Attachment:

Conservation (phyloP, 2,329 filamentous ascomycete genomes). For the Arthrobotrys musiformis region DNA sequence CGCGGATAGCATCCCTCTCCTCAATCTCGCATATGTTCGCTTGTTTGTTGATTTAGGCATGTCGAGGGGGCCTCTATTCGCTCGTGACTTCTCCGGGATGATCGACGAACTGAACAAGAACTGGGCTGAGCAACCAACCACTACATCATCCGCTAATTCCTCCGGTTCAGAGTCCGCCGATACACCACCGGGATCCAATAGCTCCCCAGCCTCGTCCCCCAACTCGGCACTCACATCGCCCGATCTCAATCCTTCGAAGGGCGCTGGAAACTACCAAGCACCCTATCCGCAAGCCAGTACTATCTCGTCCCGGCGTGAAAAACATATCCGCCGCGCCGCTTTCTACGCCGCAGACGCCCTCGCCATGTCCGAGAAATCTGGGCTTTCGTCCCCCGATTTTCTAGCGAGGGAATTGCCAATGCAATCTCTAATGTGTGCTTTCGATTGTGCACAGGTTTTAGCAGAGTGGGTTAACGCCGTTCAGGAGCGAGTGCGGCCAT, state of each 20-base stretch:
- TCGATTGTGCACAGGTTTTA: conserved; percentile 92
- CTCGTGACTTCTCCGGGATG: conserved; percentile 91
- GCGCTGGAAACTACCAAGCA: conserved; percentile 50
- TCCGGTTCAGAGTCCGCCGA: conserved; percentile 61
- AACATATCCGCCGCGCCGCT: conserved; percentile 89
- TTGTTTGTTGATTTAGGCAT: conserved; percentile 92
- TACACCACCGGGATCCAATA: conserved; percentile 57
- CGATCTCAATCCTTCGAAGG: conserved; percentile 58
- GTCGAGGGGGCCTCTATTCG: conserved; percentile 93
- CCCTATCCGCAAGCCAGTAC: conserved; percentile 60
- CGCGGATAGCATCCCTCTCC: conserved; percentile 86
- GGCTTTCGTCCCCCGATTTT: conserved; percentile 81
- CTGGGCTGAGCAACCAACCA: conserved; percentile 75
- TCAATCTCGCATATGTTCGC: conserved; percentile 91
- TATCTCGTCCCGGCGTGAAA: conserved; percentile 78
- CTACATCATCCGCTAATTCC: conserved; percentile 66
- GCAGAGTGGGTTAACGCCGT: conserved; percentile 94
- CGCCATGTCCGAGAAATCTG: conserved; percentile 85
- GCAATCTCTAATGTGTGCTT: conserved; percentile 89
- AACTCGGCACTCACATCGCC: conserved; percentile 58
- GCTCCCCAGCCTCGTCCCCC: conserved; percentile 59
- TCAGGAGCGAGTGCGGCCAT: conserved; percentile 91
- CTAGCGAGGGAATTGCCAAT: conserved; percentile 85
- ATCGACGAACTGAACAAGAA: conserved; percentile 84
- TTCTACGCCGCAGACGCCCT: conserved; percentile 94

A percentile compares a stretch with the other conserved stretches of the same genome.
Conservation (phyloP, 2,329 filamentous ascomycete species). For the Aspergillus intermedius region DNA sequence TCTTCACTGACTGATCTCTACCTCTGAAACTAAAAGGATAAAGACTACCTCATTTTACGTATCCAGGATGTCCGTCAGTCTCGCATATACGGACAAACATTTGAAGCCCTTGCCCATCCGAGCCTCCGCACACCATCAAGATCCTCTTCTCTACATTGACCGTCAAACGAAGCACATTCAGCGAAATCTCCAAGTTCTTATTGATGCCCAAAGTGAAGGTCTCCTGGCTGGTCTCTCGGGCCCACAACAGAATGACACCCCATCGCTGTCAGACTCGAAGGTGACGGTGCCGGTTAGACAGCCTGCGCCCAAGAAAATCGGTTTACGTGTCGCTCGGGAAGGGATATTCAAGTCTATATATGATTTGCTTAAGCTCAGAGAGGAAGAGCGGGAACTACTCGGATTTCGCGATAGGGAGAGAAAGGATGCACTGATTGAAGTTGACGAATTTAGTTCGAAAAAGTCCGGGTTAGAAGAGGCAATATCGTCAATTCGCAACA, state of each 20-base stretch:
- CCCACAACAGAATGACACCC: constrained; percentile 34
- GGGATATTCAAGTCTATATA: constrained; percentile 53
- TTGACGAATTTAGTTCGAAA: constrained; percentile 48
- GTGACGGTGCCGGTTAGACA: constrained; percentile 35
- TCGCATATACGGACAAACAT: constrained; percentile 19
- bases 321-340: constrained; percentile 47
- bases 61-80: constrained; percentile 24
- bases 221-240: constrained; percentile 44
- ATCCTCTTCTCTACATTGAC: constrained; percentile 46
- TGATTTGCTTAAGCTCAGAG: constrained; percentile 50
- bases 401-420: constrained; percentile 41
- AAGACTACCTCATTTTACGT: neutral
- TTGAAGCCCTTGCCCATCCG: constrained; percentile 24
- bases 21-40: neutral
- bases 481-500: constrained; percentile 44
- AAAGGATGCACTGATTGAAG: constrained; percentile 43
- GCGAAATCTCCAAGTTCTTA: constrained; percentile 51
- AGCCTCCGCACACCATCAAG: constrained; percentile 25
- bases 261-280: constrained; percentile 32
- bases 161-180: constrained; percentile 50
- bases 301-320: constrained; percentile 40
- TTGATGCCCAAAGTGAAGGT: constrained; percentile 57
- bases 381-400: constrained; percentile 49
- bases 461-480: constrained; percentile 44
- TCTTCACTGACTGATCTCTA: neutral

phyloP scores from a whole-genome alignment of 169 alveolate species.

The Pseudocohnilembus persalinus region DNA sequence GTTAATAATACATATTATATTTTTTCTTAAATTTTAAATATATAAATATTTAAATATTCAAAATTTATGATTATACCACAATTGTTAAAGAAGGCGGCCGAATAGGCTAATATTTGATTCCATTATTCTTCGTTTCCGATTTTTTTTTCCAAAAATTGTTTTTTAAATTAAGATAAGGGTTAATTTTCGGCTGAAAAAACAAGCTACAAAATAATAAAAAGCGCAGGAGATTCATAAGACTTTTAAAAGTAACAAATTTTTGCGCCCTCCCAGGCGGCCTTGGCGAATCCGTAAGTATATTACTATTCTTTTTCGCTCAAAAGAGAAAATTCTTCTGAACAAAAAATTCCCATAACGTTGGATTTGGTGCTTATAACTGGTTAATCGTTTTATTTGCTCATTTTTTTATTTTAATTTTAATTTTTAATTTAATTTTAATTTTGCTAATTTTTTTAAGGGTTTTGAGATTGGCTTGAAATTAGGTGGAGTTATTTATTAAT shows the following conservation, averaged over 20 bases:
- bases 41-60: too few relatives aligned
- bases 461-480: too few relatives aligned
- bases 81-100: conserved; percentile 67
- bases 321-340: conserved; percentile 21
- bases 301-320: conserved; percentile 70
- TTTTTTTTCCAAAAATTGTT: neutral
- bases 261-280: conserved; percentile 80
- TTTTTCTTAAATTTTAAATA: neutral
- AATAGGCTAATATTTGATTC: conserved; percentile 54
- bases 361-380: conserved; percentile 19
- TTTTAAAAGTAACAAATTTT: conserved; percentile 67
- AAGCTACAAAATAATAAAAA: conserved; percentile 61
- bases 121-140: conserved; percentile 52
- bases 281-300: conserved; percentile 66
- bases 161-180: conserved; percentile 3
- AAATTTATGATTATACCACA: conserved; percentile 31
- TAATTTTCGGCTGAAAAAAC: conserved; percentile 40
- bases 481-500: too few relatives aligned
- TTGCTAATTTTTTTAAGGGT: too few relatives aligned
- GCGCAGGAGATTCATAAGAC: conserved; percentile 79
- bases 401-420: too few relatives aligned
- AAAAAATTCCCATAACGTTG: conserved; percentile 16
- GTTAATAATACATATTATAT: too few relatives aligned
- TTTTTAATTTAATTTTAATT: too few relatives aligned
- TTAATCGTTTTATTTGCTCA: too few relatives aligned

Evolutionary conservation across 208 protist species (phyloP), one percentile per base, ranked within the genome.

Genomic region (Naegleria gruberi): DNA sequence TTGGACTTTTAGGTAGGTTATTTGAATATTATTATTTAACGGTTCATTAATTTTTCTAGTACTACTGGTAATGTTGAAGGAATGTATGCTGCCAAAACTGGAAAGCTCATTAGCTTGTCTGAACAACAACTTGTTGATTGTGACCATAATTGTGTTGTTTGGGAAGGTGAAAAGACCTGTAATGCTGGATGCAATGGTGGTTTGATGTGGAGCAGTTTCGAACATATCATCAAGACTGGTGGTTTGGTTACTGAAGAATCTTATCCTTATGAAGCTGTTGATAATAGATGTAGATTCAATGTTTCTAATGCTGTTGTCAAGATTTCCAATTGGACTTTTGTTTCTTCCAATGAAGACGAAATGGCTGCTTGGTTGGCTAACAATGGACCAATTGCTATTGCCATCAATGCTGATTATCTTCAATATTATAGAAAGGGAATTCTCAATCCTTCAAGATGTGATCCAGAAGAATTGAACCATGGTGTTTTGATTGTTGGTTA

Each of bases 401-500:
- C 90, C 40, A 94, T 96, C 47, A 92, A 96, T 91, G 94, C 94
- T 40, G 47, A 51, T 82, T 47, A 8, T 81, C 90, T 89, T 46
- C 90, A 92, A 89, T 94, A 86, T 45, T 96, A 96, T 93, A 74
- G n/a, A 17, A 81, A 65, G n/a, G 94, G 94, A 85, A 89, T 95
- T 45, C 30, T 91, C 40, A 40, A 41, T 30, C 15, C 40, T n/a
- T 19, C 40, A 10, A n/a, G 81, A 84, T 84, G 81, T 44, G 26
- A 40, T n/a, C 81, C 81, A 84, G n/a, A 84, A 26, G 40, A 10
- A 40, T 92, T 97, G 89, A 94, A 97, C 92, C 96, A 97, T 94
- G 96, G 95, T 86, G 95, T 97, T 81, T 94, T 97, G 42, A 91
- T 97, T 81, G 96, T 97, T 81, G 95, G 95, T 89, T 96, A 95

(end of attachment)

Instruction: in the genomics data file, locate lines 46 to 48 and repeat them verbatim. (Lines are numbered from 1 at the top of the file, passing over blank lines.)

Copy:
- AGCCTCCGCACACCATCAAG: constrained; percentile 25
- bases 261-280: constrained; percentile 32
- bases 161-180: constrained; percentile 50